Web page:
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What is a good size for a welding table?


Glenn

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What is a good size (and height) for a welding table? How heavy should it be constructed? This would be for layout, assembly, and as a all around welding table.

Are there any special features that should be included to make the welding table more user friendly?

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I would use as heavy a top as one could afford and be able to manage into a table. At least 3/8" or better, but anything over 1" may be overkill for most purposes. I once worked for a guy that built his table out of 1/4" for the top and every time you banged on it it would bounce and clang most unnecessarily :( The thicker the top, the quieter it is when you hit it. Sure its not an anvil, but you WILL be hitting it from time to time;) I would make it as big as you can for what room you have and the size of your most common projects. i. e. If you do lots of gates, make it a big as the largest gate you will make a lot. I have a solid core wooden door for my table. Great size, lousy welding table, but the price was right :)

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A friend of mine who does a LOT of archtectural iron work uases particle board for his welding table tops. His reasoning is that they are easier to clean up. Spatter from the MIG welders doesn't stick to the particle board like it does to a steel table top. He cleans the table with a shot of air from the air hose and he's ready to set up the next project. The particle board lays on a sturdy base and is rimmed by angle iron on two sides that form square side to clamp to and also acts as a ground for the welders. Now, this would never work in my shop as i use mainly stick welders and I'd have to stop every so often to put out fires. This guy is a real pro and turns out a lot of work, so he knows what works best for him. A PARTICLE BOARD welding table ... who 'da thunk it??

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My home welding table is 5/16 plate and I guess 36 x 60 " . It ( top ) was at an Amish place that was going out of business. :) The table itself is 3 " square tubing legs with a band around the top and a band about 6 " from the floor. The floor band has some pieces welded to it for stowage ( I have a short barrel under there for plasma plummies ). The table is 36" tall and is perfect working height for me to weld on ( and plasma cut off the edge ). YMMV and you will need to experiment. My anvil height is 33 1/2 " . Tables need ground from time to time ( to clean them up). Scott (Dodge) brought up some good points about mass in that table will get slapped from time to time. I have worked on 1" plate tables and I have worked in booths that were 1" plate on the floor ( and grounded to 2 welders ). Build what you want from ground up. The back of my welding table is connected to my forge which is connected to my swage stand ( which has the leg vise ) and the gun reaches the vise. I can also reach a bit further so I can just use some rod or whatever to complete the ground loop and weld out in the middle of the floor. You will from time to time tack a fixture to a table or just build a fixture on the table and weld up from the flat table. Short answer is your welding table should be big enough to build what you need and also for larger projects when you may have them. This said, you need to be able to walk past it in the shop and that is hard to do sometimes in my shop ( things are crowded a bit ). I also have an acetelyne welding station on the backside of my table.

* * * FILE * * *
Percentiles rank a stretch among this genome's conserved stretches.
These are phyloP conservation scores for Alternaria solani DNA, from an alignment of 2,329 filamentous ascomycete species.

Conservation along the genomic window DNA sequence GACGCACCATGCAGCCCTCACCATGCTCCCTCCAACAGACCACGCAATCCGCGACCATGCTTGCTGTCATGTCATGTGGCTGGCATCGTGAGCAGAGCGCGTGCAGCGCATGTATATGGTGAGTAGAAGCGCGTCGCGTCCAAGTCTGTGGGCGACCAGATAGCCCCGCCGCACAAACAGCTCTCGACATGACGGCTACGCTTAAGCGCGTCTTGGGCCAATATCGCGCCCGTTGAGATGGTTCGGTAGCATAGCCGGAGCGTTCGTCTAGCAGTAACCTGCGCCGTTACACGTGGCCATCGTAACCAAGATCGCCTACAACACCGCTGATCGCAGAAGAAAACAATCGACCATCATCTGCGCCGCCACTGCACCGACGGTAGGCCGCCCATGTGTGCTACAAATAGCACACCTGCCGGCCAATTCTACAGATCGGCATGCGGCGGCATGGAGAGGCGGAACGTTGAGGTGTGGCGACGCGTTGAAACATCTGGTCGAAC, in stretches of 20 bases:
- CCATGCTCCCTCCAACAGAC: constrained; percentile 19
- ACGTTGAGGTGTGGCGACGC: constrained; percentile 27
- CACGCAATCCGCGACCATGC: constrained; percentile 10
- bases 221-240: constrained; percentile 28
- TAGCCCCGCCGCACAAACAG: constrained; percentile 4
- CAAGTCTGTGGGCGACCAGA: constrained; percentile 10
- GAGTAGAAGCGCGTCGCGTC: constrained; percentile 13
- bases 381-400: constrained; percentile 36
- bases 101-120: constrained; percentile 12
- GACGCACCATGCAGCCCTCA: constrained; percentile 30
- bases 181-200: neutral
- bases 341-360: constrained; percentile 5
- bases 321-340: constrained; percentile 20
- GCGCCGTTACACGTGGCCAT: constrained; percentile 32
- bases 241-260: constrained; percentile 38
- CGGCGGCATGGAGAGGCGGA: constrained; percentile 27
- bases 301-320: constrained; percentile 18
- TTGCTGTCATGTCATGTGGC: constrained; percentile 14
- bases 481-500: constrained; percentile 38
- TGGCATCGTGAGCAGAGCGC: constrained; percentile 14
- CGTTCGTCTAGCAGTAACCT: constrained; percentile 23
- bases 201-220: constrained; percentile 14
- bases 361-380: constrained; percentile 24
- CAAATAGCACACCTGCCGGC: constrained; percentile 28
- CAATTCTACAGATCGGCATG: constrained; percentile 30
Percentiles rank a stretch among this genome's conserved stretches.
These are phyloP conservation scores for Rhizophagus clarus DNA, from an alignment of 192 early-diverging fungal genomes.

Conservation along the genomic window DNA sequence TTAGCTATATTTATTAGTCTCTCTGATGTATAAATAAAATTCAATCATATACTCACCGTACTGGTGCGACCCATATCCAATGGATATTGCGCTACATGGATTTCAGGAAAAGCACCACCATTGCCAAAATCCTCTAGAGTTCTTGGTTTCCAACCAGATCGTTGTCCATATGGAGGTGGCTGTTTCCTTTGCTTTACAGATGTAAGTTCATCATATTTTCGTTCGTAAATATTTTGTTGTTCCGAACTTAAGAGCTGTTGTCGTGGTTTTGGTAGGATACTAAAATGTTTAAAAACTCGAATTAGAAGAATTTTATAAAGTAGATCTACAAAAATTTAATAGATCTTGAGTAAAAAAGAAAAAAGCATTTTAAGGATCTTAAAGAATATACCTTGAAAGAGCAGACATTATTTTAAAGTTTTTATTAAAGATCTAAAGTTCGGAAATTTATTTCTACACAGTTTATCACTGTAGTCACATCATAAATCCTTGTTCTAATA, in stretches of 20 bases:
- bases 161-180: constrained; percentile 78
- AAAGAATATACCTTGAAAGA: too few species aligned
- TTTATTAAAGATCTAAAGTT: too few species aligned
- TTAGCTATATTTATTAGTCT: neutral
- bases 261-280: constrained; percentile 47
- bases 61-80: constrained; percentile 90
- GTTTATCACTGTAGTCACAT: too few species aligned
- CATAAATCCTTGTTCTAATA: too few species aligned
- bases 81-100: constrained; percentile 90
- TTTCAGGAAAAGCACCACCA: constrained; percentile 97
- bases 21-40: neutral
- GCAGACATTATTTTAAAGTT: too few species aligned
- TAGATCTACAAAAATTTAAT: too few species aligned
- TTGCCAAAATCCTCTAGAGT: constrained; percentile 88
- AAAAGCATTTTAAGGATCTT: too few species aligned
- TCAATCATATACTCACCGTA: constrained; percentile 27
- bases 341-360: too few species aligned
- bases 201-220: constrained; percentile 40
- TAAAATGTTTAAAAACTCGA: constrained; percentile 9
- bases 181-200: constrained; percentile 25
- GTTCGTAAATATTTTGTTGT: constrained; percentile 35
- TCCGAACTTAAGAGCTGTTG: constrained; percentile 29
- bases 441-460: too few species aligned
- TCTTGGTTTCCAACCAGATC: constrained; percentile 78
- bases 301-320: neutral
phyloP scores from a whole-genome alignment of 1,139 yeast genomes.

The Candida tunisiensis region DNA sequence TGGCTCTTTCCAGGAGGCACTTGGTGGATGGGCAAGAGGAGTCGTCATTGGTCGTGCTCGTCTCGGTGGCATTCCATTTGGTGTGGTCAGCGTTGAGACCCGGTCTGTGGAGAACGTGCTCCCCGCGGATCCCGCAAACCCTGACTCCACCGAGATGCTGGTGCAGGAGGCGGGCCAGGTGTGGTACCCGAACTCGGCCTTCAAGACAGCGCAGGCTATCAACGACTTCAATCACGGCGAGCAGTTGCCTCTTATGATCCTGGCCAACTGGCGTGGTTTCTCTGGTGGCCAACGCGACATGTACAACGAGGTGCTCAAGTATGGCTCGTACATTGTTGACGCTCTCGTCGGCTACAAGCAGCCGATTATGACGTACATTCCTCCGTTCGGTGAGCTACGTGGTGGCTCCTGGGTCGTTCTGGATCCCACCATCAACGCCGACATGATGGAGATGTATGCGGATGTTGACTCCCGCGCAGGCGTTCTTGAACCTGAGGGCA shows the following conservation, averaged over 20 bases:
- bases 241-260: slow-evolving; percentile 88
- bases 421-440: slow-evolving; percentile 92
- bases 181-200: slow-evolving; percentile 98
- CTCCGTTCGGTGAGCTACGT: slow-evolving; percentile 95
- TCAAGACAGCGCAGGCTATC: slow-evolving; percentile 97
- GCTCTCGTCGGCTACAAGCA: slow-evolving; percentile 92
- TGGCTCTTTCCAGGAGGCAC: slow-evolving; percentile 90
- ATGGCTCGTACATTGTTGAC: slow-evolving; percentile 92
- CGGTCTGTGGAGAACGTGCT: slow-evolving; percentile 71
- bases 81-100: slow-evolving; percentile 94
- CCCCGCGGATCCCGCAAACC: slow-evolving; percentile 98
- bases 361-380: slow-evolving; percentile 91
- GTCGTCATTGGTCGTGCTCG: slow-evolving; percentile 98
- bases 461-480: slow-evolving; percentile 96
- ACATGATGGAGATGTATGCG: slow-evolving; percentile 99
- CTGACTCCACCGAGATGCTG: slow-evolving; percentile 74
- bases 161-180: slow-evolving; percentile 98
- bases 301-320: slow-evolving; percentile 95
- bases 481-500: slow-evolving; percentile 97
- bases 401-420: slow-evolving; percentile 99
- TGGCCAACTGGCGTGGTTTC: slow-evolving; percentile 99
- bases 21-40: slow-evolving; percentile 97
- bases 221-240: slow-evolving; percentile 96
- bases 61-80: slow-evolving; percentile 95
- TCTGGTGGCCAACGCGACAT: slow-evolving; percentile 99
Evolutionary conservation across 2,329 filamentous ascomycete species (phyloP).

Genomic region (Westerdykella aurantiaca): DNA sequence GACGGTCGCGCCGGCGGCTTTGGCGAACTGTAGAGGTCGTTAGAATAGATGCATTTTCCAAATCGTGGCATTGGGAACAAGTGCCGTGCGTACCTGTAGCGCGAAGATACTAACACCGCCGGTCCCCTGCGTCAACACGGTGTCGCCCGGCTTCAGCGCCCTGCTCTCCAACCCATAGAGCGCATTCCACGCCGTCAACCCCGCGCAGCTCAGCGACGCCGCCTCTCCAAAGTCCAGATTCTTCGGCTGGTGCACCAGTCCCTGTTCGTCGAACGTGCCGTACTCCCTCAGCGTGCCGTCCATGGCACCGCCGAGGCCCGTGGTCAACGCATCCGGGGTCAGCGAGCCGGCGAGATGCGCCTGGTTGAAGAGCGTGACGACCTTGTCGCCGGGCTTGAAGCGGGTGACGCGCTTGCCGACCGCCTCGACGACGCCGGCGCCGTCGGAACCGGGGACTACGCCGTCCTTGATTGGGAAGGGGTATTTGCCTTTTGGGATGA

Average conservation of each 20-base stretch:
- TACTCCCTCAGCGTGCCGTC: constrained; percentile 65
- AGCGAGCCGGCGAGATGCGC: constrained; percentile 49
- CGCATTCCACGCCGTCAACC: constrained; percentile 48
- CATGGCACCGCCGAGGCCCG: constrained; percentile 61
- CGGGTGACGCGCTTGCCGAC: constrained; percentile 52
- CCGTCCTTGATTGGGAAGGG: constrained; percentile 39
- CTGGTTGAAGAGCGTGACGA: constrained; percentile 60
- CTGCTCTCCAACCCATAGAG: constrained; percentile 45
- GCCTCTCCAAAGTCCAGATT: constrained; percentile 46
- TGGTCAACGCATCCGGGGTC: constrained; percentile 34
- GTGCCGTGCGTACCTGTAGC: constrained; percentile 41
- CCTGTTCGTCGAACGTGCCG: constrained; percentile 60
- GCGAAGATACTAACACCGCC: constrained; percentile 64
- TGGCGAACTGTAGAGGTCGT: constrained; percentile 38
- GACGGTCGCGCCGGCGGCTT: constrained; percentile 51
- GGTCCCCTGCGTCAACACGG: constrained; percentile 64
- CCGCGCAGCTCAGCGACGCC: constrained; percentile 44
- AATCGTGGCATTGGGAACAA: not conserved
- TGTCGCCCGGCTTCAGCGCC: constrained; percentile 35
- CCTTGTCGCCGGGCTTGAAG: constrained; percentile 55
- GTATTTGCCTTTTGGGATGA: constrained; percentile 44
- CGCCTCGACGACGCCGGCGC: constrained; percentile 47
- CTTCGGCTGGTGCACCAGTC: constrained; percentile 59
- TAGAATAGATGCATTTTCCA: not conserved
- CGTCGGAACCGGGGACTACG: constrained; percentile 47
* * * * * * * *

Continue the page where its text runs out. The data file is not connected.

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TenHammers you must be reading my mind because I hadn't chimed in on table mass yet. That was Dodge.
I weld anywhere I need to. These table threads overlap at my place :D
Get the thickest you can afford and biggest you can for the size of your shop. Keep an eye out for something better, it will come along.

My smallest welding "table" is an 8" square piece of 3/8" cold rolled with a bar welded under it to clamp in my 8" vise. Have built many, many things on that "table".

My biggest table is 4 1/2' X 6' X 3/4". It lives outside in front of the shop. Have to move it in the winter so I can plow snow....did this yesterday, 4" of snow today! This is the table I will weld things to when necessary. Quickie built jigs etc. It is open edged all the way around for clamping to. I am careful not to beat on it too hard around the edges. 3/4" plate will bend. 1/2" plate actually bends fairly easy on edges or corners. 3/8" is plenty good for a start and 1/4" is way better than nothing. Like I said, be on the lookout for your next table or the next top for yours. I am looking for a 1" or 1 1/4" top for this one.

Inside the shop there is a 5/8" topped table with leg vise next to the forge. There is another two wheeled/one legged table with an 8" vise that has a 2' X 2' X 2" top. Table weighs over 600# plus whatever junk is on the shelf. I don't weld things to that one as it is dead flat and it's staying that way. That is my "precision" table. I also have a cast iron table that is 28" X 48" X 28" (built the above vise table to match the height on this one)that is smack dab in the middle of the shop and is where most of the welding gets done. The top on that one is 2 1/8" thick and it weighs over 2200#. It doesn't move when you lean on it :D

Edited to add this: I have built a good many things using a piece of 8" X 8" I-beam as a "table". If you find a piece that has no twist in it latch onto it. With enough clamps you can build about anything on a straight piece of I-beam. Built a whole trailer on one one time.